I can’t believe it’s April 21, and it’s still cold enough to wear a winter coat.
This is not the same kind of I can’t believe as in I can’t believe the city of Boston virtually shut down commerce and community yesterday in search of a Boston Marathon Bombing suspect. The former is spoken in my head with casual indifference; the latter resounds echoes of assurance.
I wish I had been able to say I can’t believe someone or two would so violently desecrate the marathon’s finish line, six days earlier; but, these homegrown tragedies are occurring more frequently : Columbine, Virginia Tech, Aurora, Fort Hood, Tucson, Sandy Hook, and now Boston – on busy and celebrated Copley Square, after the city’s namesake race. I am once again stunned – but sadly, not surprised.
On the other hand, to have witnessed a city and its citizens’ everyday agenda frozen, like a DVD story frame, while city and federal officials intensified their active search for perpetrators.- that was unprecedented. The kind of unprecedented that has given rise to the already mythic, “ if-a-city-could-talk affirmation” being bandied about today, in the drawl of a Boston accent: We’re not terrorized – but we are wicked pissed . It speaks the difference between a city stunted by terrorism as opposed to one that refuses to be victimized, instead deliberately putting life (as the city knows it) on hold, until the bombers were, at least, stopped in their bloody tracks..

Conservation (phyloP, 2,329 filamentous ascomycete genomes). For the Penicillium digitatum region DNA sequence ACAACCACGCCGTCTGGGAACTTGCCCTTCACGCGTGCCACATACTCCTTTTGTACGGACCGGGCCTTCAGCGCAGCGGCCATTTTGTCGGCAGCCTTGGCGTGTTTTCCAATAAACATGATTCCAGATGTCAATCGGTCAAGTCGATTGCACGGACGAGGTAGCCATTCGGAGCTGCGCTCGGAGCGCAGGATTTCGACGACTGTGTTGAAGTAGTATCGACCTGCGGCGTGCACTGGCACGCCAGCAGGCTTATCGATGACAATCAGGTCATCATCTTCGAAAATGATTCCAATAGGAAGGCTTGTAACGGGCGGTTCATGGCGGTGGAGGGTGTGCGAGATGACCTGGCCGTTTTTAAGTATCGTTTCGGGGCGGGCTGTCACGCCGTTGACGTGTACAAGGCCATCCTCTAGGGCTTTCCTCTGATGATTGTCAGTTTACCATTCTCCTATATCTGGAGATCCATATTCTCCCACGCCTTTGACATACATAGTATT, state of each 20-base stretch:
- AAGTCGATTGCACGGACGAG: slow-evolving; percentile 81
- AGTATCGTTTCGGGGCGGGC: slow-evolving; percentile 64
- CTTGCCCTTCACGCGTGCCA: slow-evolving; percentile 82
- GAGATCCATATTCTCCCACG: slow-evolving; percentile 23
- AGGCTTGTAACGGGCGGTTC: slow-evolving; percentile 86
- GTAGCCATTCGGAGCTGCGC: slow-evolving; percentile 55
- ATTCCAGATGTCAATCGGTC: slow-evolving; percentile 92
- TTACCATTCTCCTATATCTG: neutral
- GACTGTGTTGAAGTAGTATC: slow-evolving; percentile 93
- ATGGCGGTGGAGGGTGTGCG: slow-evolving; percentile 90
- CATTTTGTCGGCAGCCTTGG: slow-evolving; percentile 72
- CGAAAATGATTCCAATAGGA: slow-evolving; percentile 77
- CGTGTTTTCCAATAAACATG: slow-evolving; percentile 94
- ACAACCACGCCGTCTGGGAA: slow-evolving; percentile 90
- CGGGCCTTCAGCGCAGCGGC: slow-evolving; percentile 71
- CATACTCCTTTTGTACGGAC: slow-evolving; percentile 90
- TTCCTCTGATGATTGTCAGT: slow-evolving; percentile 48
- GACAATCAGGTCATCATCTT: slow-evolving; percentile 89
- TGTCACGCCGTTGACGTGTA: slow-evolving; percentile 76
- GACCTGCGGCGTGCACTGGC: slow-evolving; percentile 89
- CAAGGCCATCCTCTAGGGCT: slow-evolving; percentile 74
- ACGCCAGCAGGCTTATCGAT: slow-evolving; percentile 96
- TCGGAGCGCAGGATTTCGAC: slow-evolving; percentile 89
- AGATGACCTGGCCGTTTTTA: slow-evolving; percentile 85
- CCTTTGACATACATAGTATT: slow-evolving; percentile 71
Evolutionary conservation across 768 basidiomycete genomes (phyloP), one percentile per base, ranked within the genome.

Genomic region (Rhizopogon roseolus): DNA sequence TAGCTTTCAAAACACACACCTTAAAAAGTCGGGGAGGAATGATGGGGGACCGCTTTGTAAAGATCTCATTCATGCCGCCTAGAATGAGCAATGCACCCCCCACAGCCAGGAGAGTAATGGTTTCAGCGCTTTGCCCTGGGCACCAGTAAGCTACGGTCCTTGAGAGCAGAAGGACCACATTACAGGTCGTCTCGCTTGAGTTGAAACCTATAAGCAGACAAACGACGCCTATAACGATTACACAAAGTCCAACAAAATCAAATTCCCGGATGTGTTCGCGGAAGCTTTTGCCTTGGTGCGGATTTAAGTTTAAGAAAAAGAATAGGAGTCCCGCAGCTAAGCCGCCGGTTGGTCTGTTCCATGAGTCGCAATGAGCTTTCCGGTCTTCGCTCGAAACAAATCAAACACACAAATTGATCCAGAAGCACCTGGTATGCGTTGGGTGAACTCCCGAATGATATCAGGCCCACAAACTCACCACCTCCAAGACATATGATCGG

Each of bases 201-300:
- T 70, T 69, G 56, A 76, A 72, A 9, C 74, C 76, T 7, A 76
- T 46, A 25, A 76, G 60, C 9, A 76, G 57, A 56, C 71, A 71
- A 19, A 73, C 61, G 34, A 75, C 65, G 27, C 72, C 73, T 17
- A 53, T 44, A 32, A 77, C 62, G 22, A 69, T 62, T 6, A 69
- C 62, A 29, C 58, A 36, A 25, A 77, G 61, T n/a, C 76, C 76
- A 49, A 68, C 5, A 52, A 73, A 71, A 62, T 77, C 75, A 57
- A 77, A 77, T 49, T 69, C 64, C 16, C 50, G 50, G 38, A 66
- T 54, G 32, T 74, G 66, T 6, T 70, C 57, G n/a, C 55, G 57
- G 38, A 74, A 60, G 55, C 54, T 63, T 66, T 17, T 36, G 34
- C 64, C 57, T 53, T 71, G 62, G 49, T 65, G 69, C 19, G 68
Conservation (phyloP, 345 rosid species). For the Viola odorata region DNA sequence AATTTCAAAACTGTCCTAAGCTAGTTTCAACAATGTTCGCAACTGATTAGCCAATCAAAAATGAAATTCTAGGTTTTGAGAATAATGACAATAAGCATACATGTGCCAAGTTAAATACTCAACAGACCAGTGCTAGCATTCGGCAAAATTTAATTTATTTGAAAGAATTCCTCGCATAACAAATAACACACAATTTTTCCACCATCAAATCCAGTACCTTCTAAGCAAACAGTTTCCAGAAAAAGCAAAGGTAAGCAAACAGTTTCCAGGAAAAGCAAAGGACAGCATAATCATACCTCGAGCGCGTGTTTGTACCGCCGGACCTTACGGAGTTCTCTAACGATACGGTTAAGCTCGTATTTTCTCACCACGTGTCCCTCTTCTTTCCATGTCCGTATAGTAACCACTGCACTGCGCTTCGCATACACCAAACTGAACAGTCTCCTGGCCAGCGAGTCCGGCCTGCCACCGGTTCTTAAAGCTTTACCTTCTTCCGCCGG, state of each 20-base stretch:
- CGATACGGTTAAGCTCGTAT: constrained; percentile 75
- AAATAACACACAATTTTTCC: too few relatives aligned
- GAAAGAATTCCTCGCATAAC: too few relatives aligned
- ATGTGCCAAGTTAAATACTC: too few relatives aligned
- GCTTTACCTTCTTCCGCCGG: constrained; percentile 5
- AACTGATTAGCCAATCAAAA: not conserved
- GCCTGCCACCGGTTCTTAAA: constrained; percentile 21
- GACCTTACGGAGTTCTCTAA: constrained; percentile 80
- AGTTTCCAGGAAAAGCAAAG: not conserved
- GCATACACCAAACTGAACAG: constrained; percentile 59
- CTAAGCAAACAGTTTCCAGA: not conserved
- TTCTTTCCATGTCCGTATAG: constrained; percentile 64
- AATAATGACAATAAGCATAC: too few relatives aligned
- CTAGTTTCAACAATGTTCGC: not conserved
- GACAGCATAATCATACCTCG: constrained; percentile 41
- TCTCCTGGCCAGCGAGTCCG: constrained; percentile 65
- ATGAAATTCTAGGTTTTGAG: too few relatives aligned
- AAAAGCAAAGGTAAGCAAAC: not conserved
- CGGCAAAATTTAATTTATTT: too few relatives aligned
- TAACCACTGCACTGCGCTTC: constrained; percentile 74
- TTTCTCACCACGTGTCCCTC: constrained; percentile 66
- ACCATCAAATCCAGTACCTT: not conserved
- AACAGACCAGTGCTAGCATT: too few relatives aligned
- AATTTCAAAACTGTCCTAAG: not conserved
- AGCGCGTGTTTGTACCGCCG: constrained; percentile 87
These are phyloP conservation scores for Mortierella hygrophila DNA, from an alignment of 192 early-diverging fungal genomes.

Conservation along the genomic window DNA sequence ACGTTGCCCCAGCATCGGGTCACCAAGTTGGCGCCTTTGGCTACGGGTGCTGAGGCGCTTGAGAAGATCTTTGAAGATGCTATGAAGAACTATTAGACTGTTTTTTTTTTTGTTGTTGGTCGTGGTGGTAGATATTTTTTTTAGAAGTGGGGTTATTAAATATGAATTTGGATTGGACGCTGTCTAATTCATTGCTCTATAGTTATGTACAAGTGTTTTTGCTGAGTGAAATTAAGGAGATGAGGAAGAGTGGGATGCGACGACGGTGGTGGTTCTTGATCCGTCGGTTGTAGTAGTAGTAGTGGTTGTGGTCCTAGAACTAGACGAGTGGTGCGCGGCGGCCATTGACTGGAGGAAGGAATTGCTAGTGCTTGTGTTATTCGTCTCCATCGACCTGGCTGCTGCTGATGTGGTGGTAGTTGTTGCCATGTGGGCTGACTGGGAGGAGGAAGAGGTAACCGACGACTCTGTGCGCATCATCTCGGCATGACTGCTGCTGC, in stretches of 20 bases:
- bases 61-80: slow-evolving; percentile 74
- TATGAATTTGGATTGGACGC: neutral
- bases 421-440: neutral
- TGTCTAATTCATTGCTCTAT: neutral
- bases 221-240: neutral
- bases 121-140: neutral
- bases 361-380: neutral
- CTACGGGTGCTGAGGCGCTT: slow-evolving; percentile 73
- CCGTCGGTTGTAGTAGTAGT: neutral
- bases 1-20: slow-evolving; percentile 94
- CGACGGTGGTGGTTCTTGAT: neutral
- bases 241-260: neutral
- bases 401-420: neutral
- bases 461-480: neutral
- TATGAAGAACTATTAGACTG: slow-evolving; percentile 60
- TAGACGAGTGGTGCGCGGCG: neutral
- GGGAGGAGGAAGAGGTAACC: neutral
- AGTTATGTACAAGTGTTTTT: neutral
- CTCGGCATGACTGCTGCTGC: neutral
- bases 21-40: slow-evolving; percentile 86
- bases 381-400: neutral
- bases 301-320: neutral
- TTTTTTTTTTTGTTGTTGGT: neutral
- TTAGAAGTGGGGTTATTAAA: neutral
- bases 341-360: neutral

I can’t believe, fifty miles from the city I watched WBZ’s Boston coverage of the Watertown
I can’t believe that once again, my daughter’s birthday – April 19 – commemorates another dark anniversary , along with the Oklahoma bombings, and the date's eerie proximity to the Columbine and Virginia Tech shootings.
Still, among these disbeliefs there is one huge assurance that I can believe in - that a single, vigilant, hometown citizen provided the final link in the chain of organized efforts to make the streets of Watertown, Cambridge, and Boston safe again. He saw something - a bloodied tarp covering his motorboat - and said something, via a 911 call.
There, however, remains a cruel irony. Through the nation's focus on the bombing, the U.S. Senate lost sight of its bipartisan effort to enact common sense gun reform that 90% of the American public agrees with - expanding background checks (that would continue to honor the spirit of the Second Amendment).That defeat seems to have added insult to the deaths and injuries suffered from tragedies past (Sandy Hook, et al), present (Boston), and future (who knows?)!
We can help the victims of the Boston Bombing by donating to One Fund Boston. We must also continue to work to make America safer from gun violence by repeating in word and action our Sandy Hook Promise to continue to work towards common sense reform.
Finally, I thank God that my son, daughter and I could be reunited today after this sad week. I pray for the peace and comfort of families grievously touched by the Boston Marathon bombing and aftermath who are not so fortunate.